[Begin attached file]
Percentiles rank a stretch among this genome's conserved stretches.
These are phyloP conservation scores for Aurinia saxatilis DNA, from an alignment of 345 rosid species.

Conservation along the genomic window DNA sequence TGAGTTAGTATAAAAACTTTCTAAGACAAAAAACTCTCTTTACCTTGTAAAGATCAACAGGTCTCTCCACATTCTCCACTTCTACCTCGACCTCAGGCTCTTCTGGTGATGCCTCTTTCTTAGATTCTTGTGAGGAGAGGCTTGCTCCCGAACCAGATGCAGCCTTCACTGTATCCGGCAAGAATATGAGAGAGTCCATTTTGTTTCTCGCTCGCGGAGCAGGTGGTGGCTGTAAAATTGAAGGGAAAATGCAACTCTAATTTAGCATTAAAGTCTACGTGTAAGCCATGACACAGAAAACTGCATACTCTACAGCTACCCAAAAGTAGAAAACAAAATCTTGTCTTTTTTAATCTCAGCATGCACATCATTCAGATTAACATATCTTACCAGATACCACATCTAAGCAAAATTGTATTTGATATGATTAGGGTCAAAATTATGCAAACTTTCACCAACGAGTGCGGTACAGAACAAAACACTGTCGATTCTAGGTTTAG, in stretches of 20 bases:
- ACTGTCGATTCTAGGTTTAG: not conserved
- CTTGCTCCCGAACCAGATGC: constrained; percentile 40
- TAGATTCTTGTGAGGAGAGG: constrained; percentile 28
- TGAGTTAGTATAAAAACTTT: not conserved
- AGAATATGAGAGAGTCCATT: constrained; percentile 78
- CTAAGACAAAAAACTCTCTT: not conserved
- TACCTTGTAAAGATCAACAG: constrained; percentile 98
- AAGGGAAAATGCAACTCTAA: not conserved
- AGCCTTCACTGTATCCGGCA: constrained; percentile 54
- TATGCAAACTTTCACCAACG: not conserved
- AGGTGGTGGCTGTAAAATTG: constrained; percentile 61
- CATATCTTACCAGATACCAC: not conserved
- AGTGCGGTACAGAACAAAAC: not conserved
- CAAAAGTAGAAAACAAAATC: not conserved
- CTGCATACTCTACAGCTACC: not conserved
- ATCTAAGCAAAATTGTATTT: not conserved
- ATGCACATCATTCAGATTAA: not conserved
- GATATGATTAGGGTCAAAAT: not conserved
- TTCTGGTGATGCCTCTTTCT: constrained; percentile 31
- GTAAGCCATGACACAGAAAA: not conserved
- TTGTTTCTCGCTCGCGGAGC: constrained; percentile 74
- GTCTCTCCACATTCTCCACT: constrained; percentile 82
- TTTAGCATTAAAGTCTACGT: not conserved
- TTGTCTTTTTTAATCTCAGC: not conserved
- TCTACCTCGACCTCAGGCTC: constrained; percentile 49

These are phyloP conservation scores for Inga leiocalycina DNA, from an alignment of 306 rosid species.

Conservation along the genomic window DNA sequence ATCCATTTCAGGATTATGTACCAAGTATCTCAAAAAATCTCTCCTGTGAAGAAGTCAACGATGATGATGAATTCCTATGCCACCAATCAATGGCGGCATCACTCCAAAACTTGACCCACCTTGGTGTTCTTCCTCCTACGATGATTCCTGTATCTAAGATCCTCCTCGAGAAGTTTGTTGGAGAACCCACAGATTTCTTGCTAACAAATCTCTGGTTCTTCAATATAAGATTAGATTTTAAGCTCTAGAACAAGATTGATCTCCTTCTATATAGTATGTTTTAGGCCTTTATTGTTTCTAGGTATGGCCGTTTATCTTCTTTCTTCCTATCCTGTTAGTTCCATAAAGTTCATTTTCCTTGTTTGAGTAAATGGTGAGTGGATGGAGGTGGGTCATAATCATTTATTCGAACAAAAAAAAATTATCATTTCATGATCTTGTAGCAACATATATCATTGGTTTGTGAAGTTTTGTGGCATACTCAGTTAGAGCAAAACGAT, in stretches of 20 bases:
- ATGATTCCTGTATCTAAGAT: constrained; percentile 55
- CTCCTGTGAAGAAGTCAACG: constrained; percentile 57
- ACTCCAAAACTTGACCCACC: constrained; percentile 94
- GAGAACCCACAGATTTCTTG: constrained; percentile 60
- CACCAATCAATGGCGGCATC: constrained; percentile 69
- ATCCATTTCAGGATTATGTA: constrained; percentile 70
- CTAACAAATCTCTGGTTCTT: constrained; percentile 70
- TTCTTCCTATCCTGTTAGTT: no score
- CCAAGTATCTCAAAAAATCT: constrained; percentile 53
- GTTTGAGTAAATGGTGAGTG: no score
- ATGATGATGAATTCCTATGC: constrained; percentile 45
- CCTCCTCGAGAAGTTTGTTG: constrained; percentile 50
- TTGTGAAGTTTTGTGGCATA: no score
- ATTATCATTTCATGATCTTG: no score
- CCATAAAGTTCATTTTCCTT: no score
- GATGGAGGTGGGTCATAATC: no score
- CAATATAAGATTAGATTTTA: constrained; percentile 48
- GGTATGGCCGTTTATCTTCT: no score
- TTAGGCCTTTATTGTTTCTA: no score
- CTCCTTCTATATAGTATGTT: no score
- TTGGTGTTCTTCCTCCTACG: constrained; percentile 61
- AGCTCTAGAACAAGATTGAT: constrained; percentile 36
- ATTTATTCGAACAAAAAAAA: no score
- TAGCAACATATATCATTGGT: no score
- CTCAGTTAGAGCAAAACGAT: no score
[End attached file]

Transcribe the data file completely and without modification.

Percentiles rank a stretch among this genome's conserved stretches.
These are phyloP conservation scores for Aurinia saxatilis DNA, from an alignment of 345 rosid species.

Conservation along the genomic window DNA sequence TGAGTTAGTATAAAAACTTTCTAAGACAAAAAACTCTCTTTACCTTGTAAAGATCAACAGGTCTCTCCACATTCTCCACTTCTACCTCGACCTCAGGCTCTTCTGGTGATGCCTCTTTCTTAGATTCTTGTGAGGAGAGGCTTGCTCCCGAACCAGATGCAGCCTTCACTGTATCCGGCAAGAATATGAGAGAGTCCATTTTGTTTCTCGCTCGCGGAGCAGGTGGTGGCTGTAAAATTGAAGGGAAAATGCAACTCTAATTTAGCATTAAAGTCTACGTGTAAGCCATGACACAGAAAACTGCATACTCTACAGCTACCCAAAAGTAGAAAACAAAATCTTGTCTTTTTTAATCTCAGCATGCACATCATTCAGATTAACATATCTTACCAGATACCACATCTAAGCAAAATTGTATTTGATATGATTAGGGTCAAAATTATGCAAACTTTCACCAACGAGTGCGGTACAGAACAAAACACTGTCGATTCTAGGTTTAG, in stretches of 20 bases:
- ACTGTCGATTCTAGGTTTAG: not conserved
- CTTGCTCCCGAACCAGATGC: constrained; percentile 40
- TAGATTCTTGTGAGGAGAGG: constrained; percentile 28
- TGAGTTAGTATAAAAACTTT: not conserved
- AGAATATGAGAGAGTCCATT: constrained; percentile 78
- CTAAGACAAAAAACTCTCTT: not conserved
- TACCTTGTAAAGATCAACAG: constrained; percentile 98
- AAGGGAAAATGCAACTCTAA: not conserved
- AGCCTTCACTGTATCCGGCA: constrained; percentile 54
- TATGCAAACTTTCACCAACG: not conserved
- AGGTGGTGGCTGTAAAATTG: constrained; percentile 61
- CATATCTTACCAGATACCAC: not conserved
- AGTGCGGTACAGAACAAAAC: not conserved
- CAAAAGTAGAAAACAAAATC: not conserved
- CTGCATACTCTACAGCTACC: not conserved
- ATCTAAGCAAAATTGTATTT: not conserved
- ATGCACATCATTCAGATTAA: not conserved
- GATATGATTAGGGTCAAAAT: not conserved
- TTCTGGTGATGCCTCTTTCT: constrained; percentile 31
- GTAAGCCATGACACAGAAAA: not conserved
- TTGTTTCTCGCTCGCGGAGC: constrained; percentile 74
- GTCTCTCCACATTCTCCACT: constrained; percentile 82
- TTTAGCATTAAAGTCTACGT: not conserved
- TTGTCTTTTTTAATCTCAGC: not conserved
- TCTACCTCGACCTCAGGCTC: constrained; percentile 49

These are phyloP conservation scores for Inga leiocalycina DNA, from an alignment of 306 rosid species.

Conservation along the genomic window DNA sequence ATCCATTTCAGGATTATGTACCAAGTATCTCAAAAAATCTCTCCTGTGAAGAAGTCAACGATGATGATGAATTCCTATGCCACCAATCAATGGCGGCATCACTCCAAAACTTGACCCACCTTGGTGTTCTTCCTCCTACGATGATTCCTGTATCTAAGATCCTCCTCGAGAAGTTTGTTGGAGAACCCACAGATTTCTTGCTAACAAATCTCTGGTTCTTCAATATAAGATTAGATTTTAAGCTCTAGAACAAGATTGATCTCCTTCTATATAGTATGTTTTAGGCCTTTATTGTTTCTAGGTATGGCCGTTTATCTTCTTTCTTCCTATCCTGTTAGTTCCATAAAGTTCATTTTCCTTGTTTGAGTAAATGGTGAGTGGATGGAGGTGGGTCATAATCATTTATTCGAACAAAAAAAAATTATCATTTCATGATCTTGTAGCAACATATATCATTGGTTTGTGAAGTTTTGTGGCATACTCAGTTAGAGCAAAACGAT, in stretches of 20 bases:
- ATGATTCCTGTATCTAAGAT: constrained; percentile 55
- CTCCTGTGAAGAAGTCAACG: constrained; percentile 57
- ACTCCAAAACTTGACCCACC: constrained; percentile 94
- GAGAACCCACAGATTTCTTG: constrained; percentile 60
- CACCAATCAATGGCGGCATC: constrained; percentile 69
- ATCCATTTCAGGATTATGTA: constrained; percentile 70
- CTAACAAATCTCTGGTTCTT: constrained; percentile 70
- TTCTTCCTATCCTGTTAGTT: no score
- CCAAGTATCTCAAAAAATCT: constrained; percentile 53
- GTTTGAGTAAATGGTGAGTG: no score
- ATGATGATGAATTCCTATGC: constrained; percentile 45
- CCTCCTCGAGAAGTTTGTTG: constrained; percentile 50
- TTGTGAAGTTTTGTGGCATA: no score
- ATTATCATTTCATGATCTTG: no score
- CCATAAAGTTCATTTTCCTT: no score
- GATGGAGGTGGGTCATAATC: no score
- CAATATAAGATTAGATTTTA: constrained; percentile 48
- GGTATGGCCGTTTATCTTCT: no score
- TTAGGCCTTTATTGTTTCTA: no score
- CTCCTTCTATATAGTATGTT: no score
- TTGGTGTTCTTCCTCCTACG: constrained; percentile 61
- AGCTCTAGAACAAGATTGAT: constrained; percentile 36
- ATTTATTCGAACAAAAAAAA: no score
- TAGCAACATATATCATTGGT: no score
- CTCAGTTAGAGCAAAACGAT: no score